SAN FRANCISCO, U.S. – The global pivot away from coal risks become a global pivot toward new gas projects, according to a report from Global Energy Monitor (GEM), which finds that approximately 89.6 gigawatts (GW) of gas plants in development, totalling 5,070 million tonnes CO2e lifetime emissions if built, are coal-to-gas conversions or replacements. These conversions are proceeding despite data showing that gas projects are increasingly uncompetitive with renewables, and despite growing support for the Global Methane Pledge, which has been signed by 122 countries that currently account for half of all methane emissions.
- Of 692.5 GW of new gas plants in development globally, 89.6 GW, or 13% consist of coal-to-gas conversions or replacements.
- East Asia has the most coal-to-gas conversions or replacements in development, 29.6 GW, which would produce 1,843 million tonnes CO2e lifetime emissions. Leading countries in the region are South Korea with 12.7 GW and Taiwan with 11.3 GW.
- Europe has 19.7 GW of coal-to-gas conversions or replacements in development, representing approximately 29% of the region’s 68 GW of new gas-fired capacity, which would produce 972.1 million tonnes CO2e lifetime emissions. Leading countries in the region are Poland with 5.4 GW and Germany with 4.1 GW.
- North America has 18.6 GW of coal-to-gas conversions or replacements in development, representing approximately 44% of the region’s 42.6 GW of new gas-fired capacity. The United States has 16.8 GW and Canada has 1.8 GW.
- There is a planned US$797.4 billion expansion of gas infrastructure underway in the regions of North America, Europe, and East Asia, representing an enormous potential stranded asset risk.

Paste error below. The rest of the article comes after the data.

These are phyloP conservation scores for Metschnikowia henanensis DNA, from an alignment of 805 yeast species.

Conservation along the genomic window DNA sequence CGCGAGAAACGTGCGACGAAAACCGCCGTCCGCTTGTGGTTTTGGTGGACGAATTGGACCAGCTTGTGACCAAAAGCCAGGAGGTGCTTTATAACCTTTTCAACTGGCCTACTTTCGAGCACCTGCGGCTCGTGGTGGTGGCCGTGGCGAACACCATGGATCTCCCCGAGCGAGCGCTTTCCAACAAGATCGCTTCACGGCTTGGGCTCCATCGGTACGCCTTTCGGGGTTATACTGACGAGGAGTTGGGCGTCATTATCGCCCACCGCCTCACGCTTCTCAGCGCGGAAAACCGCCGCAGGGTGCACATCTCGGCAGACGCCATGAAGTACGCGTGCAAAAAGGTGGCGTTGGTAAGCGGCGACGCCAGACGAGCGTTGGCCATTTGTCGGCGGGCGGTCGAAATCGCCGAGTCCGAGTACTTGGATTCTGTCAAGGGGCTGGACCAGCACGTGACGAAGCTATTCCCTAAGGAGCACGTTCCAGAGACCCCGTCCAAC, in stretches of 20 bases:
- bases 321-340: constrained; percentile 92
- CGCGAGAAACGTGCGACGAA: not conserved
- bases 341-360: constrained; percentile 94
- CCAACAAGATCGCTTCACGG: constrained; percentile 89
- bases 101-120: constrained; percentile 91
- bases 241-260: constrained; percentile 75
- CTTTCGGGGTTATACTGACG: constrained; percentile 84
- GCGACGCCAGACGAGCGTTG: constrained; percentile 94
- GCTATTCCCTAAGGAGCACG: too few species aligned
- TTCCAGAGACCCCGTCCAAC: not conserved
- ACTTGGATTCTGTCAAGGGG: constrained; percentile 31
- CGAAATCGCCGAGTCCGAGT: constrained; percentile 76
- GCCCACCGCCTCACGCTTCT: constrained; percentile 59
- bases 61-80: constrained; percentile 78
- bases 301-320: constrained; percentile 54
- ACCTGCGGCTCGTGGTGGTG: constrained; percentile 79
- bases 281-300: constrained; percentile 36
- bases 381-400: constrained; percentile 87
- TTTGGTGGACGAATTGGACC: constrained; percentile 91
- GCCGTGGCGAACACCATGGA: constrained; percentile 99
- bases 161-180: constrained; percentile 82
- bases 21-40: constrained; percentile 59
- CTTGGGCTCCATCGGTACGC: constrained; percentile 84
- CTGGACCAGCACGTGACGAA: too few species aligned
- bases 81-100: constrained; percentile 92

- The EU is the region with the most delays or cancellations of coal-to-gas conversions, totalling 3,480 MW of coal-to-gas project cancellations and 1,346 MW of coal-to-gas shelved projects in 2022.
- Global Methane Pledge signatories South Korea, the United States, and Germany are paradoxically leaders in the coal-to-gas conversion movement.
“Calling gas “clean” or “green” will never change the fact that it’s just as bad for the climate, and in some cases worse, than coal,” said Jenny Martos, Project Manager for GEM’s Global Gas Tracker. “Nor can gas compete with renewables economically. This study underscores the need for countries canceling coal to leapfrog gas and develop more renewables.”
“It is quite astonishing to see a continued global appetite for fossil gas,” said Sarah Brown, Senior Energy & Climate Analyst for Ember. “The energy crisis is a fossil gas crisis and the only way to end it is to rapidly reduce dependence on gas through accelerated renewables deployment and energy efficiency. Europe finds itself in its current situation because it failed to transition from fossil fuels fast enough. Other regions must not repeat this mistake for the sake of their own energy, climate, and political security.”
“Supply chain disruptions, geopolitical crises such as the war in Ukraine, and dated market regulations have highlighted the energy insecurity issues associated with fossil gas,” said Alex Truby, a data scientist with Transition Zero. “Renewables on the other hand present governments with an opportunity to protect electricity consumers from continued fossil fuel volatility and enhance energy security while also meeting climate goals.”
Download the report here.
Jenny Martos, Project Manager, Global Gas Tracker, [email protected]
Julie Joly, Oil & Gas Program Director, [email protected]
About Global Energy Monitor
Global Energy Monitor is a nonprofit research organization developing information on energy projects worldwide. Through its Global Solar Power Tracker and Global Solar Power Tracker projects, Global Energy Monitor provides annual updates on wind and solar powered facilities. Global Energy Monitor data is used by the International Energy Agency (IEA), the OECD Environment Directorate, UN Environment Programme, U.S. Treasury Department, and World Bank.